Glazed, cross-cut porcelain tile is perfect for residential interiors and applications with moderate commercial traffic.


A non-slip finish on porcelain makes tile safe when exposed to water.
In recent years, porcelain tiles have grown tremendously in popularity, in particular within the retail sector. In many cases, end-users request porcelain tiles, but can't answer why they want porcelain nor do they know there are several different porcelains to consider. Hopefully, the following information will help clarify what can be a rather confusing matter.

Through-body porcelain has the same composition throughout the tile.
Porcelain tile is a ceramic tile with some very distinct qualities. Before addressing the different types of porcelain, the positive characteristics that make porcelain an excellent choice should be noted. The term PORCELAIN TILE refers to an extremely compact, dry-pressed (dust pressed) tile produced with high quality raw materials and specialized production techniques. Porcelain tiles are pressed under very high pressure so the body is stronger than traditional ceramic and is fired at higher temperatures for longer periods of time than regular ceramic. The resulting tile has a dense, impervious body with extremely low porosity that provides the following advantages: • High resistance to bending • High resistance to rapid climate changes - Freeze/Thaw stable for exterior use • High level of precision in calibration and flatness • Extremely low porosity (always .5 percent or less water absorption) which in turn means the material is frost proof and more resistant to staining • Greater chip resistance due to the strength the porcelain body provides (porcelain is 30 percent more dense than granite!)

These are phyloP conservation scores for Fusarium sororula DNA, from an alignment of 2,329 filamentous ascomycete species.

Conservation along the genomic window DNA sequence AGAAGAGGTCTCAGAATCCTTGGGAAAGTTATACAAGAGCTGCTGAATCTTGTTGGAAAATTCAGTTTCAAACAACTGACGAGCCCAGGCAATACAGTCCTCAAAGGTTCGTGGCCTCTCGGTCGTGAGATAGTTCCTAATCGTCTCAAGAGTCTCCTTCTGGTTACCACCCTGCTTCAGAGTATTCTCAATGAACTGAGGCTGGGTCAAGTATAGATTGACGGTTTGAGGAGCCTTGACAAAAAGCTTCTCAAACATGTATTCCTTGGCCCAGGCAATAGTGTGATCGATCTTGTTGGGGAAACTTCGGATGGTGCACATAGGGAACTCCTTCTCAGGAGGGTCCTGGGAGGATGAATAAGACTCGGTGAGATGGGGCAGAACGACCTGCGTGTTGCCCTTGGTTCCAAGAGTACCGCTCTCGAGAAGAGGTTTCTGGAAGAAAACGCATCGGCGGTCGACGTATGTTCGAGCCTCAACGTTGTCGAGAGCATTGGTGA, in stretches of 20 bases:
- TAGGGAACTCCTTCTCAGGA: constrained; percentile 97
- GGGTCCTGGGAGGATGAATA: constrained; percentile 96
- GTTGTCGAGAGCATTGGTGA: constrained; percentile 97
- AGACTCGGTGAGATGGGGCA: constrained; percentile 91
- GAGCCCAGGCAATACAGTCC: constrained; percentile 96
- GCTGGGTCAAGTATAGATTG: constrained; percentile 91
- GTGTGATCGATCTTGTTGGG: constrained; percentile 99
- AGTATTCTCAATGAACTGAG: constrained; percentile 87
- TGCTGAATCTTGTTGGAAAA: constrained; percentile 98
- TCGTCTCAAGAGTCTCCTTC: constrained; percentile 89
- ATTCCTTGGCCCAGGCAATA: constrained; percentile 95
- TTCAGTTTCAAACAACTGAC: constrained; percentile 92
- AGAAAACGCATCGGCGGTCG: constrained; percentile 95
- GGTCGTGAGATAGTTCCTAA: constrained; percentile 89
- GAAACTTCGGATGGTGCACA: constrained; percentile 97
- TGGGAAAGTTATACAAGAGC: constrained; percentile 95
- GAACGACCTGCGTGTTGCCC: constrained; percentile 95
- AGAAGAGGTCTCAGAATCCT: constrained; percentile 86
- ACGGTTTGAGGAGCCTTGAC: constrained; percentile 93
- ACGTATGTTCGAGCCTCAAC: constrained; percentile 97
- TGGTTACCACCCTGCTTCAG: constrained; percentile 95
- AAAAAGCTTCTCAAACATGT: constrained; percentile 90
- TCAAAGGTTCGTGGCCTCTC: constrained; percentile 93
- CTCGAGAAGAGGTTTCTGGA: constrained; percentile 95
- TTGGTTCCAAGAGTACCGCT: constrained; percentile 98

Glazed porcelain’s glaze hardness or abrasion resistance determines the tile’s ability to withstand specific applications.
Unfortunately, as porcelain's popularity has increased, many designers and consumers mistakenly assume that all porcelain tiles are the same. This is not the case. Manufacturing methods, prices, installation applications and looks vary depending on the type of porcelain being produced. For instance, glazed porcelain does not typically offer the high levels of slip resistance, deep abrasion resistance and resistance to chemicals for which unglazed porcelains are famous. Because of these differences, it is important for us to take a deeper look at the different types of porcelains: Glazed porcelains: In this form of porcelain, the body itself is porcelain, but it has a glazed surface finish, so the color does not go all the way through. The porcelain bisques undergo a glazing and screen printing process (same as those used on traditional ceramics) which provides excellent aesthetic qualities along with outstanding technical characteristics. The addition of the surface glazing process to the porcelain family has somewhat confused the previously understood concept of what was a porcelain tile. With glazed porcelain, the hardness or abrasion resistance of the glaze, not the tile body, determines a tile's suitability to specific environments. Consequently, some glazed porcelains are only appropriate for light to moderate traffic areas. Customers must be referred to the ratings on the glaze for wear resistance (PEI, MOHS, etc).